Carl Lumholtz found his calling in the hills of his native Norway. As a young man, in the 1870s, he was moved to tears by the beauty of the mountains. In 1880, armed with a degree in natural science, he set off for northeastern Australia.
Seven years later, he got the idea for his next adventure. It would be another year before the discovery of Cliff Palace, in the Four Corners region of the Colorado Plateau, but word had reached Europe of other ancient ruins scattered across the American Southwest. Already, there was talk of a prehistoric culture of "cliff dwellers" — now known as the Anasazi — that seemed to have vanished into thin air. Lumholtz speculated that they had migrated south, into Mexico's Sierra Madre, and were still living there.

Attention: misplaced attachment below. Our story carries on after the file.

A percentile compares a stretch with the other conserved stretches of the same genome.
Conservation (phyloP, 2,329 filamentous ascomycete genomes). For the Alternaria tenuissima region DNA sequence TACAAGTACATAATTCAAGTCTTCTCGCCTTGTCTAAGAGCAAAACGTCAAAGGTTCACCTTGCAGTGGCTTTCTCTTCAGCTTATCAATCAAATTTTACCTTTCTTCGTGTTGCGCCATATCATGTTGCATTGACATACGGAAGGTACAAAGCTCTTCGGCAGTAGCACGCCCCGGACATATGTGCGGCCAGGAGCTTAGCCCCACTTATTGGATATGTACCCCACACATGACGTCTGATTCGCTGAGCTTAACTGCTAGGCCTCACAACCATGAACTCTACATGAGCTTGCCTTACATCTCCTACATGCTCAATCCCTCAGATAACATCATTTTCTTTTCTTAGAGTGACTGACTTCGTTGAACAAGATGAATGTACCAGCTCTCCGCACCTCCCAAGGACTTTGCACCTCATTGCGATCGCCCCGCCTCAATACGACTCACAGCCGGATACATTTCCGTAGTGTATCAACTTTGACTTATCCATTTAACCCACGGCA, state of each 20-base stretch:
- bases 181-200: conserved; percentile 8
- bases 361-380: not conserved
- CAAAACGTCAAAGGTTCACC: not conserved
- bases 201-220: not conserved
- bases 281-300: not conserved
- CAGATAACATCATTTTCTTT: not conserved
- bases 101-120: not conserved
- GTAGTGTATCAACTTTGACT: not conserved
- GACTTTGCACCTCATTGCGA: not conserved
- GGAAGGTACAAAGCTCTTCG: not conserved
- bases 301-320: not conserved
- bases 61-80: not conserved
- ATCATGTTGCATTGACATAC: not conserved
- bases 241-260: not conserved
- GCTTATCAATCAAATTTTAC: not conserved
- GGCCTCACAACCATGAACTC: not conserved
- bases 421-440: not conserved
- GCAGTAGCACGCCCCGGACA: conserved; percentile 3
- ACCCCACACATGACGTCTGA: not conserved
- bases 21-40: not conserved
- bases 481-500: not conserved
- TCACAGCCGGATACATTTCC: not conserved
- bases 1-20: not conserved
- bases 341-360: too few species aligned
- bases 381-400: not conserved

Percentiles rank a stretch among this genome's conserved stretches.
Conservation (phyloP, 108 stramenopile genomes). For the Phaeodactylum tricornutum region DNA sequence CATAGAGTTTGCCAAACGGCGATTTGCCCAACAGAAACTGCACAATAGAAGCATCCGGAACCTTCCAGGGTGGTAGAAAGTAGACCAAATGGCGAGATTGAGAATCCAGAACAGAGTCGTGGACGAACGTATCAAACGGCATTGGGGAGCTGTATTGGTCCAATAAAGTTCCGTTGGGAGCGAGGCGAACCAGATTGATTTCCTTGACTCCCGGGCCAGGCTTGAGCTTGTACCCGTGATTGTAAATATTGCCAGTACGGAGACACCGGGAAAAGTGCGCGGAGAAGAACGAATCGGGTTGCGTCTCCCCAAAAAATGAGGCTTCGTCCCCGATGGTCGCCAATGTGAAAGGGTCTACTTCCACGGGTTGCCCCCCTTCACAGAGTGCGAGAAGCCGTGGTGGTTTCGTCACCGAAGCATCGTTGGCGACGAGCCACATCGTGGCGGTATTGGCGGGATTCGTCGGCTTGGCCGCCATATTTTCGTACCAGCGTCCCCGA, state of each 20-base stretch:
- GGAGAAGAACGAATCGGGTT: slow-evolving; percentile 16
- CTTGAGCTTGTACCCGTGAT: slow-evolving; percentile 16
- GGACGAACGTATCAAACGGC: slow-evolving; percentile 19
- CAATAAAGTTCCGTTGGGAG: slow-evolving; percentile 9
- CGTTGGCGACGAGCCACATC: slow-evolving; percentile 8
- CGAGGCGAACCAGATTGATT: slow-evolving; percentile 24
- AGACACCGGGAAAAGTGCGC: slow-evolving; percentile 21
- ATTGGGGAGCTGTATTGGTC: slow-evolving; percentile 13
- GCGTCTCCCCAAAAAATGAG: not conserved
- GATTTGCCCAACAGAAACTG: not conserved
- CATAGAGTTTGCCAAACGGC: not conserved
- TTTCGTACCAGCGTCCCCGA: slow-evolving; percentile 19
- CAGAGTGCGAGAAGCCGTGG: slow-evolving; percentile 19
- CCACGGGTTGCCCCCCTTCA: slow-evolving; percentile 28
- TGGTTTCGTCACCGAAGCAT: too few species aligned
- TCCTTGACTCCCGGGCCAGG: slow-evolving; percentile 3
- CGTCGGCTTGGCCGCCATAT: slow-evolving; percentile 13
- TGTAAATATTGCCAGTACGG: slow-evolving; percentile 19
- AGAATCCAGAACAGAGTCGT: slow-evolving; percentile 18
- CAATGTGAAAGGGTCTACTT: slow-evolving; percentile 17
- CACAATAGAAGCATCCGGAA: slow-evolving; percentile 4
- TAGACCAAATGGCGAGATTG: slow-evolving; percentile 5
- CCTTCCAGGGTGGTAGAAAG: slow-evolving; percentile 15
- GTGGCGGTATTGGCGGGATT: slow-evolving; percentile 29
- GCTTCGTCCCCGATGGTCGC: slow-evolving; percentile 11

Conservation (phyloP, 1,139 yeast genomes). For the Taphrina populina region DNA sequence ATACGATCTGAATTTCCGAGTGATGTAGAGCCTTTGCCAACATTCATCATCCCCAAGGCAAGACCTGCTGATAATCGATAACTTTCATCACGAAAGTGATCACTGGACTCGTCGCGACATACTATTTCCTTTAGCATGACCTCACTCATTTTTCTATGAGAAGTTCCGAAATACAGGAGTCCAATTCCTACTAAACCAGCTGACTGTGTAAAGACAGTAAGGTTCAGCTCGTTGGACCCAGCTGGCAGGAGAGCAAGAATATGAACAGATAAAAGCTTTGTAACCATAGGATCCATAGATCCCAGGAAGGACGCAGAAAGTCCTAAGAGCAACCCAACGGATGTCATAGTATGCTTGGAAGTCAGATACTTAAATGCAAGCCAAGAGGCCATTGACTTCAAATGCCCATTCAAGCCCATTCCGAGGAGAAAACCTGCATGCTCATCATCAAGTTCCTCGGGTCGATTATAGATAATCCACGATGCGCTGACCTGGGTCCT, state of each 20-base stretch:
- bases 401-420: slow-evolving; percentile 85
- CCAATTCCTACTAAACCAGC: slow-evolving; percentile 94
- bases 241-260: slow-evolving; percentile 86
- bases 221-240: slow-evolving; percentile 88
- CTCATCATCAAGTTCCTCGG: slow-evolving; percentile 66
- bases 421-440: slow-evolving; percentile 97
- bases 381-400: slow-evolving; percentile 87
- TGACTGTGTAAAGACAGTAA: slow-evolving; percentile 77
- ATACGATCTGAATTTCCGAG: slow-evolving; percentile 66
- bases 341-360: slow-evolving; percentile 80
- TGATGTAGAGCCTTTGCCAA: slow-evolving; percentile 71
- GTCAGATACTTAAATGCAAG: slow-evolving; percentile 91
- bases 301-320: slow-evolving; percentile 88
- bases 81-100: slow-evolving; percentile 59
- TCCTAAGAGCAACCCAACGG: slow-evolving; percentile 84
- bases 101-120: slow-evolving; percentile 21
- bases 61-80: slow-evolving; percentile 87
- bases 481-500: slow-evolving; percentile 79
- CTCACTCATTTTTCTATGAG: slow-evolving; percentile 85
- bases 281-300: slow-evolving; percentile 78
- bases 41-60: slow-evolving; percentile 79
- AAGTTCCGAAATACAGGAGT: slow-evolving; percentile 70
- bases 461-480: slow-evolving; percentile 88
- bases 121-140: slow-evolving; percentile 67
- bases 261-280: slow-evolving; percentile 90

In six and a half years in Mexico, he didn't find a single Anasazi. But he did find remarkable ruins — 12-foot-high granaries, dwellings built in the nether reaches of caves or under ledges. What Lumholtz found did not fit into the rubric of the cliff-dweller culture. Years later, archaeologists determined that there were separate ancient cultures in what is now the American Southwest — the Anasazi being only one. Another — the one Lumholtz had stumbled upon — was the Mogollon, a mysterious people who, even more than the Anasazi, seem to have disappeared from the face of the earth.